Tech Talent — Our company has grown from 0 programmers to a team of 6 highly intelligent and hardworking tech guys in less than a year. Chattanooga was the first city in its hemisphere to have a gig of internet available to any resident or business. Lamp Post hosts a weekly tech talk in our office where we gather these geniuses from around the area to talk about things ranging from modern computational theories to the meaning of the universe. Depth.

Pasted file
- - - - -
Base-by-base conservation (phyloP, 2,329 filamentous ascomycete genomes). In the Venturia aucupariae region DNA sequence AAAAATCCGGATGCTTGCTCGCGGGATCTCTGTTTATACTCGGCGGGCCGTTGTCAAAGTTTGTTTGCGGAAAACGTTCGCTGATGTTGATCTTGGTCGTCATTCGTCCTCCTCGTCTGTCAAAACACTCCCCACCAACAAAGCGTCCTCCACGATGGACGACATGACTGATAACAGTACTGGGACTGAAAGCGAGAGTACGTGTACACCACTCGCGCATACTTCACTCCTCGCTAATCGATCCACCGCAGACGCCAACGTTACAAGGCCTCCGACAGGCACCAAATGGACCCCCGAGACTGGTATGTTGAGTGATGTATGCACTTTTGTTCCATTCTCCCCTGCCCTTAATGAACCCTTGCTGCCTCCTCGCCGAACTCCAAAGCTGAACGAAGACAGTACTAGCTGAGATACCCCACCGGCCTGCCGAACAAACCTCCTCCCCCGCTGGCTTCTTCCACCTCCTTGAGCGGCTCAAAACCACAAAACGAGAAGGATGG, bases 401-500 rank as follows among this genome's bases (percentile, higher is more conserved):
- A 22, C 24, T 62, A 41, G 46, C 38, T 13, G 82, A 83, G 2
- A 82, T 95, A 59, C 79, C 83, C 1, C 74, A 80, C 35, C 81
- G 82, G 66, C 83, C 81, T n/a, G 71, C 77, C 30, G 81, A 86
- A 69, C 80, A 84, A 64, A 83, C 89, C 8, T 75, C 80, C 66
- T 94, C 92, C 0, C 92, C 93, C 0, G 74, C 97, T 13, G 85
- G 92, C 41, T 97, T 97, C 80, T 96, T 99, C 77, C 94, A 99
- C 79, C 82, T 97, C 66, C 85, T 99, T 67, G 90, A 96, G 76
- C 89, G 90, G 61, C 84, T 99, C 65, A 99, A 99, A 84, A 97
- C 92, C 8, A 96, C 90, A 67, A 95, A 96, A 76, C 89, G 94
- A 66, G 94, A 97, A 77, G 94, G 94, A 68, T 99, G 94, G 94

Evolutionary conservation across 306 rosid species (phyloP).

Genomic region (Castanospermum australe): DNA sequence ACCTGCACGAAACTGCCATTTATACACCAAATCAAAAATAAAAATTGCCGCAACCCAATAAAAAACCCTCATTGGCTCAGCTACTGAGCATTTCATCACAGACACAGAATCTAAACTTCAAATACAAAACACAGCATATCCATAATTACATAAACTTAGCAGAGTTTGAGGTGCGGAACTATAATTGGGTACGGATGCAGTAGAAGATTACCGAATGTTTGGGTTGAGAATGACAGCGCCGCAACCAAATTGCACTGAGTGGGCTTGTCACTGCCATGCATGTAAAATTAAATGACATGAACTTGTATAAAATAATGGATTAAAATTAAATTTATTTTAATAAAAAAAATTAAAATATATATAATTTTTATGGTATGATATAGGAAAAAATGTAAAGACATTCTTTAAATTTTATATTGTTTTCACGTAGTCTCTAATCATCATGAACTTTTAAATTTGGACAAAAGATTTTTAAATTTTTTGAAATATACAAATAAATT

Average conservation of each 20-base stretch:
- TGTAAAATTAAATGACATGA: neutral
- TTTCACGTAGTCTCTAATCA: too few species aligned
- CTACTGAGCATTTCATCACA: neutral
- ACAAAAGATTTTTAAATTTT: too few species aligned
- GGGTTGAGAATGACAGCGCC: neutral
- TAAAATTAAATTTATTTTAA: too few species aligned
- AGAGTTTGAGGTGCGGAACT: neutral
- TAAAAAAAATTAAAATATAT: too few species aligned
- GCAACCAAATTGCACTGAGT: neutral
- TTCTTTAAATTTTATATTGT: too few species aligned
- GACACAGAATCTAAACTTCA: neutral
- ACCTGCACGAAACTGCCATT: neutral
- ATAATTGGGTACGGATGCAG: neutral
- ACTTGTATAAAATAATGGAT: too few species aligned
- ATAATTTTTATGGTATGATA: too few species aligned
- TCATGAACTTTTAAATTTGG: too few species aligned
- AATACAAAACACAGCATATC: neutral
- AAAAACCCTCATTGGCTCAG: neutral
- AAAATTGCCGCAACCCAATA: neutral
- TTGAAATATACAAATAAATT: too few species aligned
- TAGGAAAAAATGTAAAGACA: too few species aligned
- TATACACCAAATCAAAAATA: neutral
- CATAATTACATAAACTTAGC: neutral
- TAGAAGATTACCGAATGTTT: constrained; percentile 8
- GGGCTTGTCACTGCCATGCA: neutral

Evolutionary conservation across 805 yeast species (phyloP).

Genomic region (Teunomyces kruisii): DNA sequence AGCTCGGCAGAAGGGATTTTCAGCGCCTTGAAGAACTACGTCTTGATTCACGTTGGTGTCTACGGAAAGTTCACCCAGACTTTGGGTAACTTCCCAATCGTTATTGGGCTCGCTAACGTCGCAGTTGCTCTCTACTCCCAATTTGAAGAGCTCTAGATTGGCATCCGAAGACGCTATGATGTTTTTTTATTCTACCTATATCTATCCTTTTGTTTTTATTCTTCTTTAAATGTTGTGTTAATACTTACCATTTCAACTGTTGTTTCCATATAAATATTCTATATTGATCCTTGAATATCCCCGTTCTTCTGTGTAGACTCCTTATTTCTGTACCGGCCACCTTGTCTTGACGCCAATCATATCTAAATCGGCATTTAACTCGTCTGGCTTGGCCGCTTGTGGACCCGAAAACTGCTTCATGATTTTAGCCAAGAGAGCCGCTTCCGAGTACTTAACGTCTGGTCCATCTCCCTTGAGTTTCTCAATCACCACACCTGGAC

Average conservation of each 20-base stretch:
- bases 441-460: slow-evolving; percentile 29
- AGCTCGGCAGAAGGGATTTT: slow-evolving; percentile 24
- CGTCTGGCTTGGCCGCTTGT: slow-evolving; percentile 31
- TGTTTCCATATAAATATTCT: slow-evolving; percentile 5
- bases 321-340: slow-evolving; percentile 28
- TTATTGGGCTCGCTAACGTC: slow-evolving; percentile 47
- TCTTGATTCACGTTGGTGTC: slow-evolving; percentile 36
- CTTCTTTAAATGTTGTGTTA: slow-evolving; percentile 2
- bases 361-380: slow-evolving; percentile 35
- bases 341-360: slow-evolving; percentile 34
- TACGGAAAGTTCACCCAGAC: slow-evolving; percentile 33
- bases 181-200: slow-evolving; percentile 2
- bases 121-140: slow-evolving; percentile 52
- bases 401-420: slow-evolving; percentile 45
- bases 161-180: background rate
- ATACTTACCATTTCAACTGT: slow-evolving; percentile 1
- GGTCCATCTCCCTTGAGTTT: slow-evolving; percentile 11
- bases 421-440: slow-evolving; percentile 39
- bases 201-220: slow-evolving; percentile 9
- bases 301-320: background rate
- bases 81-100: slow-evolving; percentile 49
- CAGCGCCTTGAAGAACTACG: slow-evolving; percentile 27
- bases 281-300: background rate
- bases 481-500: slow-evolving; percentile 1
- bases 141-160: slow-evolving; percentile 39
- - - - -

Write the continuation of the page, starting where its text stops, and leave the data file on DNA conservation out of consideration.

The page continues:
Startup Community — The startup scene here is one of the closest knit communities, period. Everyone legitimately cares about each other and improving the city of Chattanooga in the process. A lot of startups are doing some really cool things. A kick-started company called Variable Technologies is changing the face of the “Internet of things” with their invention, the NODE. Quick-Que just sold their table waiting app for multiple millionsSouthtree is blowing the face off digitizing old photos and videos. Ambition is gamifying the sales world with a “fantasy football for sales” environment creating culture built off competition. You can check out the scene at NoogaStartups.com. I also wanted to mention the multiple sources and opportunities for funding. There’s the aforementioned Lamp Post Group, the Chattanoogan Renaissance Fund, and the the Company Lab among others.